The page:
“This program created a cascading effect,” said Sanjay Gupta, the head of Google India, at the event.
But simply getting online “isn’t progress enough,” said Sapna Chadha, Senior Marketing Director for Google in India and Southeast Asia. “Women in India have traditionally been held back from economic participation.”
The company has partnered with Nasscom Foundation to bring digital and financial literacy to 100,000 women farmers in India, and is creating a program called “Women Will” to enable and support 1 million women entrepreneurs.
Chadha unveiled a repository website that she said will feature tutorials, business ideas and other opportunities in English and Hindi languages.
This is a developing story. More to follow…
Stream raises $38M as its chat and activity feed APIs power communications for 1B users – TechCrunch
A lot of our communication these days with each other is digital, and today one of the companies enabling that — with APIs to build chat experiences into apps — is announcing a round of funding on the back of some very strong growth.
Stream, which lets developers build chat and activity streams into apps and other services by way of a few lines of code, has raised $38 million, funding that it will be using to continue building out its existing business as well as to work on new features.
Stream started out with APIs for activity feeds, and then it expanded to chat, which today can be integrated into apps built on a variety of platforms. Currently, its customers integrate third-party chatbots and use Dolby for video and audio within Stream, but over time, these are all areas where Stream itself would like to do more.
“End-to-end cryption, chatbots: we want to take as many components as we can,” said Thierry Schellenbach, the CEO who co-founded the startup with the startup’s CTO Tommaso Barbugli in Amsterdam in 2015 (the startup still has a substantial team in Amsterdam headed by Barbugli, but its headquarters is now in Boulder, Colorado, where Schellenbach eventually moved).
The company already has amassed a list of notable customers, including Ikea-owned TaskRabbit, NBC Sports, Unilever, Delivery Hero, Gojek, eToro and Stanford University, as well as a number of others that it’s not disclosing across healthcare, education, finance, virtual events, dating, gaming and social. Together, the apps Stream powers cover more than 1 billion users.
This Series B round is being led by Felicis Ventures’ Aydin Senkut, with previous backers GGV Capital and 01 Advisors (the fund co-founded by Twitter’s former CEO and COO, Dick Costolo and Adam Bain) also participating.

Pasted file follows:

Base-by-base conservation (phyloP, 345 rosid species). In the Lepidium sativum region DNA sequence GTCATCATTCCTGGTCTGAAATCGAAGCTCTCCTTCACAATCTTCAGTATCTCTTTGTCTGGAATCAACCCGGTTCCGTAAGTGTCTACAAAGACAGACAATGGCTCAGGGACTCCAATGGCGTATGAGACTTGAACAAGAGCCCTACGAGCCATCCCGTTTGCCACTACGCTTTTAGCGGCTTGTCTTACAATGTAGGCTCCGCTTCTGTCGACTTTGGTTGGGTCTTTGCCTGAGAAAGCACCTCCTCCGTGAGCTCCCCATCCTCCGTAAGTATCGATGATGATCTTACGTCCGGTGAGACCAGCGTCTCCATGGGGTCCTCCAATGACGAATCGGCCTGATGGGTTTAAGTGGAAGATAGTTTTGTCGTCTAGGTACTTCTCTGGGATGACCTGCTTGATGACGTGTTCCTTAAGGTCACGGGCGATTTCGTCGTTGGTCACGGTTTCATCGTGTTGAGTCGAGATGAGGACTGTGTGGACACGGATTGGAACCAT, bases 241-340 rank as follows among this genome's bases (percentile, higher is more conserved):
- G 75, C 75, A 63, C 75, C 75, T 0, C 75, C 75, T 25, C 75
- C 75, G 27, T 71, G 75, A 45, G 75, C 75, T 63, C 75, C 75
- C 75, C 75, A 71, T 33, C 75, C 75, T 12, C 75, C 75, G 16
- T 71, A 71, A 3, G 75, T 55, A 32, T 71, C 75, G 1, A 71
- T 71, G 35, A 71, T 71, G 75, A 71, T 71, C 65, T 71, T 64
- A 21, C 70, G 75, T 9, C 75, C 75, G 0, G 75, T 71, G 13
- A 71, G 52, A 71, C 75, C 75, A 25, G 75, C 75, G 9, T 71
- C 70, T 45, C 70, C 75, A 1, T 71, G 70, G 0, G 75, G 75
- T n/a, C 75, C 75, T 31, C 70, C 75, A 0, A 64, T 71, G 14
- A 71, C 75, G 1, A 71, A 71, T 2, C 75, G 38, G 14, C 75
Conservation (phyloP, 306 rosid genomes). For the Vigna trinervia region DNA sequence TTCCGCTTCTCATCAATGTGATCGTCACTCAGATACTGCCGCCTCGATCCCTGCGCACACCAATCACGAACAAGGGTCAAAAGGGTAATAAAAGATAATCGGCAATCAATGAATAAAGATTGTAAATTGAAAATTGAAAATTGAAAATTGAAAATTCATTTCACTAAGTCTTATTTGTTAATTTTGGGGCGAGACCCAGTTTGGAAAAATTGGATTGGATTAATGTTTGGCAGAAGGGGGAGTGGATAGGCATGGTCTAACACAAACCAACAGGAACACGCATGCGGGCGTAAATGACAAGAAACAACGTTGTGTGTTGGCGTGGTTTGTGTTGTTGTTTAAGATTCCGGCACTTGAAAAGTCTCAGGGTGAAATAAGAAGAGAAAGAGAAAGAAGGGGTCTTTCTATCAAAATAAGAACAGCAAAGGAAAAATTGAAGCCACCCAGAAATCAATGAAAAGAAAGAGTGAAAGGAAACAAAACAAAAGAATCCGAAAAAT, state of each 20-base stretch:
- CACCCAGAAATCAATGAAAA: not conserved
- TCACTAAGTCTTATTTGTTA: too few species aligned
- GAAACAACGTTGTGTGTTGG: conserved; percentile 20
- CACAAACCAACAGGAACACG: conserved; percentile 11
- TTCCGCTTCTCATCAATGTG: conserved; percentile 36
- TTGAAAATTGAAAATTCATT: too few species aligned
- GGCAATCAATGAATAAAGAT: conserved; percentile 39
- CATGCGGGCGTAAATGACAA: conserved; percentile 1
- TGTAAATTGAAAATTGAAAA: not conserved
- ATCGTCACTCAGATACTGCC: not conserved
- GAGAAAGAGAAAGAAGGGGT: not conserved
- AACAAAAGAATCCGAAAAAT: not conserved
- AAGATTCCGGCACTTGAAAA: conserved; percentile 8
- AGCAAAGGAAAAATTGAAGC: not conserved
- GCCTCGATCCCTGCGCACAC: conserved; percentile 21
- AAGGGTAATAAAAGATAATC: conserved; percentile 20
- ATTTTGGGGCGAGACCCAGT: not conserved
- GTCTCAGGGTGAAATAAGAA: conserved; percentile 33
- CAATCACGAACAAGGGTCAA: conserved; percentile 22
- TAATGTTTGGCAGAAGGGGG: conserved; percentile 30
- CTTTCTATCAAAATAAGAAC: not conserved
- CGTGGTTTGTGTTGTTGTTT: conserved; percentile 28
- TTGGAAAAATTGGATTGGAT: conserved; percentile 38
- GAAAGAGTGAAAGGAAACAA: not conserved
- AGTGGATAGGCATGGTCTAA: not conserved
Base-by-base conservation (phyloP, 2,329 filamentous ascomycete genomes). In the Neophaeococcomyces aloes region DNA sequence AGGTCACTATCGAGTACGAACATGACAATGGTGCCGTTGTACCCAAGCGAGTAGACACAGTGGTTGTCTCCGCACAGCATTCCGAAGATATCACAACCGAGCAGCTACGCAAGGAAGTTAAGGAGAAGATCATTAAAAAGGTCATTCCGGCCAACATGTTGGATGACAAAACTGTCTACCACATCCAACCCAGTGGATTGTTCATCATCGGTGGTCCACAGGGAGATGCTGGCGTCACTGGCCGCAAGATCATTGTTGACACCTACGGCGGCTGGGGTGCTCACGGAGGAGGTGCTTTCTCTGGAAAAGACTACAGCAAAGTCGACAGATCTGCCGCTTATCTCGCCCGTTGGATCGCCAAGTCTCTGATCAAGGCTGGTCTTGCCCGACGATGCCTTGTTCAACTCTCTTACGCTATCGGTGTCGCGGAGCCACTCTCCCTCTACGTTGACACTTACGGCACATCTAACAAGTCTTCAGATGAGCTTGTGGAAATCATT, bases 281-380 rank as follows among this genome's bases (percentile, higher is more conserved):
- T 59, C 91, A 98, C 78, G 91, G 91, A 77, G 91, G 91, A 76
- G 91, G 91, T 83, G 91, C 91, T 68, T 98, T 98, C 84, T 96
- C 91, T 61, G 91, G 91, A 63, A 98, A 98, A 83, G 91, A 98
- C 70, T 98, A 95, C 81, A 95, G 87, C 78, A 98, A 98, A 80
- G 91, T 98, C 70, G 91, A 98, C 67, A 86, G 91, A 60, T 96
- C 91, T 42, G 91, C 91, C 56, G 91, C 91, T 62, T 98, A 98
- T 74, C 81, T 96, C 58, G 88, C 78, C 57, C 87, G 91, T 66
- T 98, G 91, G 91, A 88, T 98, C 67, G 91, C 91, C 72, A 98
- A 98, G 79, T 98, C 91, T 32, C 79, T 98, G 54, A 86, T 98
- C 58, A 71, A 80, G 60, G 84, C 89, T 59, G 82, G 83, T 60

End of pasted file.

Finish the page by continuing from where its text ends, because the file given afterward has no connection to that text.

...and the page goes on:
Alongside them, a mix of previous and new individual and smaller investors also participated: Olivier Pomel, CEO of Datadog; Tom Preston-Werner, co-founder of GitHub; Amsterdam-based Knight Capital; Johnny Boufarhat, founder and CEO of Hopin; and Selcuk Atli, co-founder and CEO of social gaming app Bunch (itself having raised a notable round of $20 million led by General Catalyst not long ago).
That list is a notable indicator of what kinds of startups are also quietly working with Stream.
The company is not disclosing its valuation but Schellenbach hints that it is “6x its chat revenues.”
Indeed, the Series B speaks of a moment of opportunity: it is coming only about six months after the startup raised a Series A of $15 million, and in fact Stream wasn’t looking to raise right now.
“We were not planning to raise funding until later this year but then Aydin reached out to us and made it hard to say no,” Schellenbach said.
“More than anything else, they are building on the platforms in the tech that matters,” Senkut added in an interview, noting that its users were attesting to a strong return on investment. “It’s rare to see a product so critical to customers and scaling well. It’s just uncapped capability… and we want to be a part of the story.”
That moment of opportunity is not one that Stream is pursuing on its own.
Some of the more significant of the many players in the world of API-based communications services like messaging, activity streams — those consolidated updates you get in apps that tell you when people have responded to a post of yours or new content has landed that is relevant to you, or that you have a message, and so on — and chat include SendBird, Agora, PubNub, Twilio and Sinch, all of which have variously raised substantial funding, found a lot of traction with customers, or are positioning themselves as consolidators.
That may speak of competition, but it also points to the vast market there for the tapping.
Indeed, one of the reasons companies like Stream are doing so well right now is because of what they have built and the market demand for it.
Communications services like Stream’s might be best compared to what companies like Adyen (another major tech force out of Amsterdam), Stripe, Rapyd, Mambu and others are doing in the world of fintech.
As with something like payments, the mechanics of building, for example, chat functionality can be complex, usually requiring the knitting together of an array of services and platforms that do not naturally speak to each other.
At the same time, something like an activity feed or a messaging feature is central to how a lot of apps work, even if they are not the core feature of the product itself. One good example of how that works are food ordering and delivery apps: they are not by their nature “chat apps” but they need to have a chat option in them for when you do need to communicate with a driver or a restaurant.